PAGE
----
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Revealing Disparate Chemistries of Protactinium and Uranium. Synthesis of the Molecular Uranium Tetroxide Anion, UO4.

Abstract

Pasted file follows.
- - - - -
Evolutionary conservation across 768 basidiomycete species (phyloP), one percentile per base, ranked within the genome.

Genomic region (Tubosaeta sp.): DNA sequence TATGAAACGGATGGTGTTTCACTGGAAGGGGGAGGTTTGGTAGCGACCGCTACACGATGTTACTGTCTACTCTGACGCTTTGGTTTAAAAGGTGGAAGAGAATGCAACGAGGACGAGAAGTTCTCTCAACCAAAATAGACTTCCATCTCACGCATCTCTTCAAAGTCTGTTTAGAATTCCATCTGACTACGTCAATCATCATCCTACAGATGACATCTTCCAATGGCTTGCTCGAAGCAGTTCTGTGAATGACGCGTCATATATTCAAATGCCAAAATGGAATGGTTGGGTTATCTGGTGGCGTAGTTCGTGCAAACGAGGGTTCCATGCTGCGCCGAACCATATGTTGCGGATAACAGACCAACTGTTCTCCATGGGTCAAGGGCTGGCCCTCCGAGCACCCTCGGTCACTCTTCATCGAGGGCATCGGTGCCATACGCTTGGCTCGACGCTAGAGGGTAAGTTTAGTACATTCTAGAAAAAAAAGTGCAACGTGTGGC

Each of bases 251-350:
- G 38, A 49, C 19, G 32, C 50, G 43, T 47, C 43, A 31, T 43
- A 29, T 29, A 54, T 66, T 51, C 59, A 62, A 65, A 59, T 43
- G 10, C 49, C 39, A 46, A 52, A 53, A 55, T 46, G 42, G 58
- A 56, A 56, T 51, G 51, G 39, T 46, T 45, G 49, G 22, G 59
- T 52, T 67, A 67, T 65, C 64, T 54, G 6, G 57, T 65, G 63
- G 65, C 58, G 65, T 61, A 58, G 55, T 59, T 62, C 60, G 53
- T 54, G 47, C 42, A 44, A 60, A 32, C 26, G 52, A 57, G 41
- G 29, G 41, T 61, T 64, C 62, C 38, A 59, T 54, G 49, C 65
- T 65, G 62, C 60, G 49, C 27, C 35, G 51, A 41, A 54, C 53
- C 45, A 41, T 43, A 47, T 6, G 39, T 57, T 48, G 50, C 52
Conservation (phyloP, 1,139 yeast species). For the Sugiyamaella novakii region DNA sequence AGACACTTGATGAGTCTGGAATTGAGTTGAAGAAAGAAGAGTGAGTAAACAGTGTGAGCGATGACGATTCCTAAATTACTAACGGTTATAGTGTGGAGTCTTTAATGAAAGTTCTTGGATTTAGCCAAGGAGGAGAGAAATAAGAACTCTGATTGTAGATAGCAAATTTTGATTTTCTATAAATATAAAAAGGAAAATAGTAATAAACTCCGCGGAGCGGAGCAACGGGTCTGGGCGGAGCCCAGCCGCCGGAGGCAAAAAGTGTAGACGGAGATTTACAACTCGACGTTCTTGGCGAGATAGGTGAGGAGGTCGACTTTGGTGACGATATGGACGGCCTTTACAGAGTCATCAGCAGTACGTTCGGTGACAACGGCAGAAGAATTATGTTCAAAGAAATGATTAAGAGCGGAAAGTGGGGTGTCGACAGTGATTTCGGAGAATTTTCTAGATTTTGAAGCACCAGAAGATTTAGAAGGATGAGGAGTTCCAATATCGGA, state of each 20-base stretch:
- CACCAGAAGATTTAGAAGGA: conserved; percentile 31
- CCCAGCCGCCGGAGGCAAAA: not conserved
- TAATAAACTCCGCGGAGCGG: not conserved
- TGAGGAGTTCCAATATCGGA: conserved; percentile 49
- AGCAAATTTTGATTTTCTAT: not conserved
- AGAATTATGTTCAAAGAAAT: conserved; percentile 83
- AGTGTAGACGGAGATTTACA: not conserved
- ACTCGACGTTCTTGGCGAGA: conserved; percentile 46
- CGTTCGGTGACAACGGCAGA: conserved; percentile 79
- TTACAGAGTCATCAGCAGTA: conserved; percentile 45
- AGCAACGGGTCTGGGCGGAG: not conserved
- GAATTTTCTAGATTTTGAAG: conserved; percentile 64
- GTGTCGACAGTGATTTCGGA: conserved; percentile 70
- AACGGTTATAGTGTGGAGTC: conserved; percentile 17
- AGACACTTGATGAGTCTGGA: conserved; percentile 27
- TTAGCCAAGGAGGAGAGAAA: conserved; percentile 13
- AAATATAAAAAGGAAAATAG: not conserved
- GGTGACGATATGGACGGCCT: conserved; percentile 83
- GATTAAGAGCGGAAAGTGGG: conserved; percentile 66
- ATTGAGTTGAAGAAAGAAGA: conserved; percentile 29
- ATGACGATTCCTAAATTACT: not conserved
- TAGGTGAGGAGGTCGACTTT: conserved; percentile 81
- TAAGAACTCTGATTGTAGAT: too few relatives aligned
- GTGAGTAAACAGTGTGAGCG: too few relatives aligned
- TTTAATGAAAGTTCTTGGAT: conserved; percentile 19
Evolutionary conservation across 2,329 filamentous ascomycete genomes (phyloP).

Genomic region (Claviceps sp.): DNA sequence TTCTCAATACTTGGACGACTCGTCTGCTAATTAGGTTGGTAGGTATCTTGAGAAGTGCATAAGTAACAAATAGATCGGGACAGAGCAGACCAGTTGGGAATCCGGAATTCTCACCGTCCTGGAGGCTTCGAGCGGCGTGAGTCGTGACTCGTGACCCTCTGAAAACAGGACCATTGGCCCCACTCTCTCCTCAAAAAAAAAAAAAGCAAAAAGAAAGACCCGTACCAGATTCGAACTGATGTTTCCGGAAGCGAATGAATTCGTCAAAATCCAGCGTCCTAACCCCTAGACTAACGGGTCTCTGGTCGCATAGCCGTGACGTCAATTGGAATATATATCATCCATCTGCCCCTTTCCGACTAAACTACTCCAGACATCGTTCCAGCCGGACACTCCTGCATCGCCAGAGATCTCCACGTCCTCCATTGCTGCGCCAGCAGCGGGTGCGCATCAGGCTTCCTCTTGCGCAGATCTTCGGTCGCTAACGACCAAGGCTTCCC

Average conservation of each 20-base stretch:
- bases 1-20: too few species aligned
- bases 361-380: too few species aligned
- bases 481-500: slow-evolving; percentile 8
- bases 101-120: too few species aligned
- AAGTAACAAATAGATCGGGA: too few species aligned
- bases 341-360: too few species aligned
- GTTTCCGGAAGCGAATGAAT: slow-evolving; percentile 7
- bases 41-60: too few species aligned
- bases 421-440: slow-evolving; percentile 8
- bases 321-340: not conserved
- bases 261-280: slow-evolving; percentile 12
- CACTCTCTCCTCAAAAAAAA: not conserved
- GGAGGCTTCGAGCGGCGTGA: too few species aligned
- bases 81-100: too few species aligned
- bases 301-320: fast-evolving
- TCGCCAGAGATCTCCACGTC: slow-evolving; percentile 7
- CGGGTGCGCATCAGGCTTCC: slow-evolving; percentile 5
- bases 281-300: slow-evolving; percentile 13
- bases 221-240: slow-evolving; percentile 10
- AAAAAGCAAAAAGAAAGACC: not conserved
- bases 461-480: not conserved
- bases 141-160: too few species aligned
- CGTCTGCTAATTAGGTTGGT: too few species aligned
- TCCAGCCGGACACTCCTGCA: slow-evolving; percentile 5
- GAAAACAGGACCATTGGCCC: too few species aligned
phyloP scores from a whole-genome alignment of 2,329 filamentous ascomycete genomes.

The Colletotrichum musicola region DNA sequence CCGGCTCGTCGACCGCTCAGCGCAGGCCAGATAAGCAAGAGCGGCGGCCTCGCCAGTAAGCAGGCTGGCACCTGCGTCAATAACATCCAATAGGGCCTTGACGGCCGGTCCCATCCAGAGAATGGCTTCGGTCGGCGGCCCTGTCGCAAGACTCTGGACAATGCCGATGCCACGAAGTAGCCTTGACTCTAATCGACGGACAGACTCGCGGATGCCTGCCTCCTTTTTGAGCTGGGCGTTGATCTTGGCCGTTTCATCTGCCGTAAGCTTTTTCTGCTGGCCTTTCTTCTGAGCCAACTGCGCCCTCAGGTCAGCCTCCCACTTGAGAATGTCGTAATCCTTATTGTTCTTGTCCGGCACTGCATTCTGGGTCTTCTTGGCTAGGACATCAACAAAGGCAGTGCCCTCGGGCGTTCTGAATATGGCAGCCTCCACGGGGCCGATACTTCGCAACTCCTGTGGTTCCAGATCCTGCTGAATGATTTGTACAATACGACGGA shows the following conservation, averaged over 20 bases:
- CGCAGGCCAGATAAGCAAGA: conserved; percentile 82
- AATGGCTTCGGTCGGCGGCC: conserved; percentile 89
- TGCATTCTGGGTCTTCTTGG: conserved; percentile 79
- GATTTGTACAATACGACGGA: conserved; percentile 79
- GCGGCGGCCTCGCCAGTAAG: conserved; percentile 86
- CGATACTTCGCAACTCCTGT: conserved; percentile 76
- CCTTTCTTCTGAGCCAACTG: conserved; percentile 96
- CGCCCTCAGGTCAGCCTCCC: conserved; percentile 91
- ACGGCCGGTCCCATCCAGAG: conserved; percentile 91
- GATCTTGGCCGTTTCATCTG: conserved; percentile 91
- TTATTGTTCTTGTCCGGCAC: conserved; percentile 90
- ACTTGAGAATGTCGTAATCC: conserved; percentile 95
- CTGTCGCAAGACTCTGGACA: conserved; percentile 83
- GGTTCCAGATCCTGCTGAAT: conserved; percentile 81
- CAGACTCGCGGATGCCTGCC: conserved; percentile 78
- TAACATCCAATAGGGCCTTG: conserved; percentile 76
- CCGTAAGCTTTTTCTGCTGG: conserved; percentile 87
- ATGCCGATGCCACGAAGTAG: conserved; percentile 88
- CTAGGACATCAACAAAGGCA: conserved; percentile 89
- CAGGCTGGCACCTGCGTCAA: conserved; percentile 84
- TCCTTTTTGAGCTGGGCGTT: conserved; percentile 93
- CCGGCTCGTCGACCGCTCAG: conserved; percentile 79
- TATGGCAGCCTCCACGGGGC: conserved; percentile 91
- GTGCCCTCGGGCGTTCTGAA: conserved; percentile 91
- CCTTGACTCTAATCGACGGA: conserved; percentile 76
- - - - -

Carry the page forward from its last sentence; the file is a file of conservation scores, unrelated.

The synthesis, reactivity, structures, and bonding in gas-phase binary and complex oxide anion molecules of protactinium and uranium have been studied by experiment and theory. The oxalate ions, AnVO2(C2O4)-, where An = Pa or U, are essentially actinyl ions, AnVO2+, coordinated by an oxalate dianion. Both react with water to yield the pentavalent hydroxides, AnVO(OH)2(C2O4)-. The chemistry of Pa and U becomes divergent for reactions that result in oxidation: whereas PaVI is inaccessible, UVI is very stable. The UVO2(C2O4)- complex exhibits a remarkable spontaneous exothermic replacement of the oxalate ligand by O2 to yield UO4- and two CO2 molecules. The structure of the uranium tetroxide anion is computed to correspond to distorted uranyl, UVIO22+, coordinated in the equatorial plane by two equivalent O atoms each having formal charges of -1.5 and U-O bond orders intermediate between single and double. The unreactive nature of PaVO2(C2O4)- toward O2 is a manifestation of the resistance toward oxidation of PaV, and clearly reveals the disparate chemistries of Pa and U. The uranium tetroxide anion, UO4-, reacts with water to yield UO5H2-. Infrared spectra obtained for UO5H2- confirm the computed lowest-energy structure, UO3(OH)2-.

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